The waste reducers
‘As a large four-form entry school, our fundraising events led to huge amounts of waste. With pressure from parents and a supportive leadership team, we decided to review how we could reduce waste, using the following criteria:
- Reduce: lower the amount of waste produced
- Reuse: use items repeatedly
- Recycle: use materials to make new products
- Recovery: recover energy from the waste
- Landfill: dispose of waste to landfill safely.
We gradually built up a range of strategies, which was crucial to our success. We began by using up our stock of single-use items, recycling them where possible, before replacing them with reusable alternatives. For example, hot drinks cups were recycled through a Costa scheme, and we received sponsorship to purchase reusable alternatives from Green Goblet. With these, visitors pay £1 deposit on their first purchase, which they get back when they return the cup. This has saved more than 1,000 disposable cups from going to landfill, and we found an extra fundraising stream in parents donating their deposit.
To overcome out-of-control recycling stations, we set up recycling reward stalls at events, rewarding visitors with small prizes and house points for delivering and sorting recyclable items, with no reward given for non-recyclables. This eliminated the need to sort waste, while teaching the community.
The summer and Christmas fair traditionally have craft stalls, but they were quiet and usually involved buying new materials. We looked at sustainable crafts based around upcycling and ran stalls where T-shirts were turned into bags and hairbands, fabric offcuts and stuffing made into fabric monsters, and old Christmas cards turned into new ones.
We’ve added the green policy to our PTA meetings, where we discuss how each fundraiser can become sustainable. This is particularly beneficial for new volunteers and ensures everyone knows our aims.
The kids have loved getting involved in recycling, and the feedback from parents and teachers has been positive. Everyone is so happy with what we’ve accomplished.’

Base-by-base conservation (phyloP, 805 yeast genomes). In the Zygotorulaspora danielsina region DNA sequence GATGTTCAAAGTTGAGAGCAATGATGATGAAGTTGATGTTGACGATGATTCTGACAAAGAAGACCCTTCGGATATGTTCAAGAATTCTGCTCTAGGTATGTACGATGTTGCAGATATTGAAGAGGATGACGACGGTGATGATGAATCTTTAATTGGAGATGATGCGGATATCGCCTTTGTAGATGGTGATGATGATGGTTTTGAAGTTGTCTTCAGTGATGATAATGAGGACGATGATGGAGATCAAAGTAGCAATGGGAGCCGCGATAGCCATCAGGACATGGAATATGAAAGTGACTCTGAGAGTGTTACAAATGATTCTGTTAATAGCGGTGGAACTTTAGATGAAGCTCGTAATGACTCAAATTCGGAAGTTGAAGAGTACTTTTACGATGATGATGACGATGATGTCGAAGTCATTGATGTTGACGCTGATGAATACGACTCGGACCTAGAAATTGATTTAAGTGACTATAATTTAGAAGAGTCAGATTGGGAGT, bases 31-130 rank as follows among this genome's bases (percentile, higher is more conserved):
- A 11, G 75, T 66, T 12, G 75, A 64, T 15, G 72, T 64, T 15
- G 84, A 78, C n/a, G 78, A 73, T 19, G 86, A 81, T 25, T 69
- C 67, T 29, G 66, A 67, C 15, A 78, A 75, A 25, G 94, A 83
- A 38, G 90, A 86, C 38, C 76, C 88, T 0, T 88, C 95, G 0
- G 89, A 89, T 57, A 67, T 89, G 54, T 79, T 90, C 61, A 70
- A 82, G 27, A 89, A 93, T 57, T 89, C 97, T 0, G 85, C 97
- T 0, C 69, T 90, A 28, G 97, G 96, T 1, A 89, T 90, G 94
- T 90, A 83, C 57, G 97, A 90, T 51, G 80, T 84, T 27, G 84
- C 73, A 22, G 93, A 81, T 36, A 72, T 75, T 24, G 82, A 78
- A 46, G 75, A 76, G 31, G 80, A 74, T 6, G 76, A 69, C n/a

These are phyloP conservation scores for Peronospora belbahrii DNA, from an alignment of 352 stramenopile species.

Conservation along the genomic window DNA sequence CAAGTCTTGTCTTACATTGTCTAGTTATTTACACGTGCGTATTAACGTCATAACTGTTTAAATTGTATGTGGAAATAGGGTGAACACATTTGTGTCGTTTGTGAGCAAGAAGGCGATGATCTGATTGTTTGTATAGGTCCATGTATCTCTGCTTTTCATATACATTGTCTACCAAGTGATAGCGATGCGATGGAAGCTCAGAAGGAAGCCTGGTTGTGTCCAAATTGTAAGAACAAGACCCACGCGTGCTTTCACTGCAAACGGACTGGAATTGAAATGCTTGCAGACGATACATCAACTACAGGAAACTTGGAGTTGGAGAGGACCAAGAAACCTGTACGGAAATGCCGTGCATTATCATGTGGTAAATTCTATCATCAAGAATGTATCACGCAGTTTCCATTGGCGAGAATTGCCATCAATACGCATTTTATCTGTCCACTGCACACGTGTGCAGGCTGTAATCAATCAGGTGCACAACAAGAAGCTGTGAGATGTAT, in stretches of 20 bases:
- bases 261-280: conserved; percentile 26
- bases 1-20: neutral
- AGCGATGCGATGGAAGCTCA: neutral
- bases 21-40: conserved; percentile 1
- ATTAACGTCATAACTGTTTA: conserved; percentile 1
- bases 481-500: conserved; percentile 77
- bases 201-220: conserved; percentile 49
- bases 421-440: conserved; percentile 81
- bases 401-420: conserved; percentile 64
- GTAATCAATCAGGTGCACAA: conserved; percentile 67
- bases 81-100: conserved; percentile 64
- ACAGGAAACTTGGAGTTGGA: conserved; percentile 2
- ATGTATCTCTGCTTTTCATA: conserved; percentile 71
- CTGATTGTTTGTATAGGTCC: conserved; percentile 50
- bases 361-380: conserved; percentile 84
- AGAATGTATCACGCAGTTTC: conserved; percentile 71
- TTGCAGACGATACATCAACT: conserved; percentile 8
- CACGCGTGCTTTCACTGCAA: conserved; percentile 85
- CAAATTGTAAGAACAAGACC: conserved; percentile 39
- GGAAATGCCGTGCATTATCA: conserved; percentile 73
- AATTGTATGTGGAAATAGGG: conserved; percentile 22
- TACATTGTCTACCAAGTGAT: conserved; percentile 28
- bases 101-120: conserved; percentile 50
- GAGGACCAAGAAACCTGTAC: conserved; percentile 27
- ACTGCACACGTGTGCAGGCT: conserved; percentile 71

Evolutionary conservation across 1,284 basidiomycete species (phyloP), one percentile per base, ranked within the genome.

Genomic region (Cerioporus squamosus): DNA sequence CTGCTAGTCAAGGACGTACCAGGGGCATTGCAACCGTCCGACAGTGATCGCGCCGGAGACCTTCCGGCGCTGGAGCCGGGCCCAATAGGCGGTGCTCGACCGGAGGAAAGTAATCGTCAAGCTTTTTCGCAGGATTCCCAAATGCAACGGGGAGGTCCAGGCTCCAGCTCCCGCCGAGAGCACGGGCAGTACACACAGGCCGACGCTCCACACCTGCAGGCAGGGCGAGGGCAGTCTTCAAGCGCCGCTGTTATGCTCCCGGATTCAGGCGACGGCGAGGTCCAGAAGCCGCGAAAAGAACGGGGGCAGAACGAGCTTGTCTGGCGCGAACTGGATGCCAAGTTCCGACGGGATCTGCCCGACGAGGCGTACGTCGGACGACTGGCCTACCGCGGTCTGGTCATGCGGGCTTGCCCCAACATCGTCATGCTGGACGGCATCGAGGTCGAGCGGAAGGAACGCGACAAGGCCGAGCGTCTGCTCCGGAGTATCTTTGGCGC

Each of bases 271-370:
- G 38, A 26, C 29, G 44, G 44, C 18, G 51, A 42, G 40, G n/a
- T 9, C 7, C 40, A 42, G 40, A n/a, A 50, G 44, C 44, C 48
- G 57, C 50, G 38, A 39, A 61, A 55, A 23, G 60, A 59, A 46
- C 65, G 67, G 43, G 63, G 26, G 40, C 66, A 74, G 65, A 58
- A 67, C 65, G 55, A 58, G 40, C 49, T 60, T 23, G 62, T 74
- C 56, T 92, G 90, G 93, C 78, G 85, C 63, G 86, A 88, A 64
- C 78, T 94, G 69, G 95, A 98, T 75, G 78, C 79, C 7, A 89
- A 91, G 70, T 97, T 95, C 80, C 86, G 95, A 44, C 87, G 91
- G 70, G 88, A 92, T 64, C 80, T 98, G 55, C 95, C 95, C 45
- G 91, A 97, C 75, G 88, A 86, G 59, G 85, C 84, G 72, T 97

Mary Horesh, events coordinator, Fielding Primary School PTFA, Ealing, London (962 pupils)
The all-round eco code
‘To help our PTA remember what’s important to us, we developed an “eco code”.
Before implementing this we started making changes, such as buying reusable decorations for our discos instead of balloons, and investing in reusable plates and cups for events. This made it much easier to write “we avoid single-use plastics whenever possible” into our code, as everyone had already seen that it could work well.
I used Eco-Schools’ ten topics for primary schools as a starting point, combining similar sections and omitting those that weren’t relevant to us as a PTA. Although our code isn’t particularly radical, and is aspirational rather than forming a strict set of rules, it’s helped us effect change.
For example, at our summer fair we have a popular game that uses water balloons. As it was such a favourite, suggesting changes was a bit scary, but after we implemented the code I felt more confident and suggested using sponges instead. The organisers weren’t keen but agreed to try it, and actually ended up preferring the sponges as they worked well and produced no litter.
One thing I would encourage other PTAs to do is to separate some of the eco-friendly measures from event costs. We’ve found that volunteers can get quite competitive about profits and are reluctant to spend extra money on reusable items. If the PTA plans to use items for future events, we list them as a general equipment expense rather than taking it from event profits. We also keep reminding everybody how it will save money in the long term.
Our work as a PTA now fits in with the school’s general teaching of reduce-reuse-recycle and Eco-Schools policies. Most of the changes have actually made us more profitable, which is great for the school.’
Rachel Khan, secretary, Friends of Culvers House Primary School, Mitcham, Surrey (462 pupils)
The community recycling hub
‘We recently branded an outdoor area of our school as the ECO HUB: a collection of bins for various recycling schemes that both raise money and help the environment.
One of our teachers developed our school’s recycling schemes, starting with crisp packets through TerraCycle. The PTA funded some bins, and, from there, we registered for more programmes and joined forces to promote the effort together.
The PTA recruited volunteers to keep the ECO HUB tidy and sort the recycling ready to post to TerraCycle, while the school produces a termly eco newsletter and pupil eco volunteers help to promote the recycling.
We’re part of six TerraCycle recycling programmes, through which we earn points that are redeemable for a cash payment to our school. We all play our part: families sort their recyclables into the appropriate bins, PTA volunteers maintain the ECO HUB, while the school promotes it through a termly eco newsletter and pupil eco volunteers.
We also support three charities by recycling milk bottle tops and stamps, and we recycle batteries through the local council.
The area has been a great success, and we’re in the process of improving it with new boxes and bins, signage and a mural to help strengthen the message. We are in talks with a local artist and the school about getting the children involved in this.
The ECO HUB has been a great success and is an excellent way to engage our children in climate change, reducing landfill and recycling our waste.’
Nathalie Dawson, PTA secretary, St James’ CofE School, Cheltenham, Gloucestershire (420 pupils)